Paper titled "Dynamics of Crime Activities in the City Neighborhood Network," by Xiang Niu, Amr Elsisy, Noemi Derzsy, and Boleslaw K. Szymanski was published in Applied Network Science today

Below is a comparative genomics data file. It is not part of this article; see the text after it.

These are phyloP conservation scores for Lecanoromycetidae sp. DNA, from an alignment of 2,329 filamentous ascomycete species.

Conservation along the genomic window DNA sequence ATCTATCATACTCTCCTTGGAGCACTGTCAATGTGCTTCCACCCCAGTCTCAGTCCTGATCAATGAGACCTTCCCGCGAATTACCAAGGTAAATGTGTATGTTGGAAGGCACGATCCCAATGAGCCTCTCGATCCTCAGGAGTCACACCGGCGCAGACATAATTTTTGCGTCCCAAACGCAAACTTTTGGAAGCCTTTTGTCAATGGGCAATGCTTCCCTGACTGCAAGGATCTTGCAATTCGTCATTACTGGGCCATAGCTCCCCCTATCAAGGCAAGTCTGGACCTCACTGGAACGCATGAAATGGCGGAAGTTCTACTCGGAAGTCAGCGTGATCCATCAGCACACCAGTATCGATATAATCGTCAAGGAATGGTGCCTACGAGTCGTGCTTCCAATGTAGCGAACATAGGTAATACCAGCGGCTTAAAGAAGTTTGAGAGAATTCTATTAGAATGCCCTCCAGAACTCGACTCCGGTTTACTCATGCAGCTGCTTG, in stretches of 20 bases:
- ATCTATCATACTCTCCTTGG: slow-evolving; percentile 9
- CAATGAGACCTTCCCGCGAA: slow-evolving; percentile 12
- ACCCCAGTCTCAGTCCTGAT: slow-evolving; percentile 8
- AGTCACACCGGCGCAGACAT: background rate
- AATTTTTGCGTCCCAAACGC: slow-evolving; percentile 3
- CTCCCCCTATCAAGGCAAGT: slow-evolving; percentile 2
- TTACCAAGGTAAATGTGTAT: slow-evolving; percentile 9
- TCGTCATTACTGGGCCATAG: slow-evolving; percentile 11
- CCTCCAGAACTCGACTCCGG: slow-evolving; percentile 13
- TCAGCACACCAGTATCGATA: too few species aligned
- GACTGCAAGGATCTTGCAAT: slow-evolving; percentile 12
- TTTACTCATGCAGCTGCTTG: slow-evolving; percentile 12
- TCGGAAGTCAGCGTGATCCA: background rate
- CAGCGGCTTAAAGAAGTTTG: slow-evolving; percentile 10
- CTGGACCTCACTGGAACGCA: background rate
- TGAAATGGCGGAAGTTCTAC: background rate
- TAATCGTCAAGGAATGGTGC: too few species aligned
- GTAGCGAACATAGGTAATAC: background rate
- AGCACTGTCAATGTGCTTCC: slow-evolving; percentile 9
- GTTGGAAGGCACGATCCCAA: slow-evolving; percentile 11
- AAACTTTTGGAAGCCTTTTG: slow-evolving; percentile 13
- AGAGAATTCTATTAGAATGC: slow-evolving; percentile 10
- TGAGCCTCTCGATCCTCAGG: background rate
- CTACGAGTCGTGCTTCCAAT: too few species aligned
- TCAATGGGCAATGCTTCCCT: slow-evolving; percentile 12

Paper titled "Dynamics of Crime Activities in the City Neighborhood Network," by Xiang Niu, Amr Elsisy, Noemi Derzsy, and Boleslaw K. Szymanski was published in Applied Network Science today. The paper focuses on analyzing criminal activities, their structure and dynamics that are fundamental for designing tools for crime prediction that can also guide crime prevention. Here, we study crimes committed in city community areas based on police crime reports and demographic data for the City of Chicago collected over 16 consecutive years. Our goal is to understand how the network of city community areas shapes dynamics of criminal offenses and demographic characteristics of their inhabitants. Our results reveal the presence of criminal hot-spots and expose the dynamic nature of criminal activities. We identify the most influential features for forecasting the per capita crime rate in each community. Our results indicate that city community crime is driven by spatio-temporal dynamics since the number of crimes committed in the past among the spatial neighbors of each community area and in the community itself are the most important features in our predictive models. Moreover, certain urban characteristics appear to act as triggers for the spatial spreading of criminal activities. Using the k-Means clustering algorithm, we obtained three clearly separated clusters of community areas, each with different levels of crimes and unique demographic characteristics of the district’s inhabitants. Further, we demonstrate that crime predictive models incorporating both demographic characteristics of a community and its crime rate perform better than models relying only on one type of features. We develop predictive algorithms to forecast the number of future crimes in city community areas over the periods of one-month and one-year using varying sets of features. For one-month predictions using just the number of prior incidents as a feature, the critical length of historical data, τc, of 12 months arises. Using more than τc months ensures high accuracy of prediction, while using fewer months negatively impacts prediction quality. Using features based on demographic characteristics of the district’s inhabitants weakens this impact somewhat. We also forecast the number of crimes in each community area in the given year. Then, we study in which community area and over what period an increase in crime reduction funding in this area will yield the largest reduction of the crime in the entire city. Finally, we study and compare the performance of various supervised machine learning algorithms classifying reported crime incidents into the correct crime category. Using the temporal patterns of various crime categories improves the classification accuracy. The methodologies introduced here are general and can be applied to other cities for which data about criminal activities and demographics are available.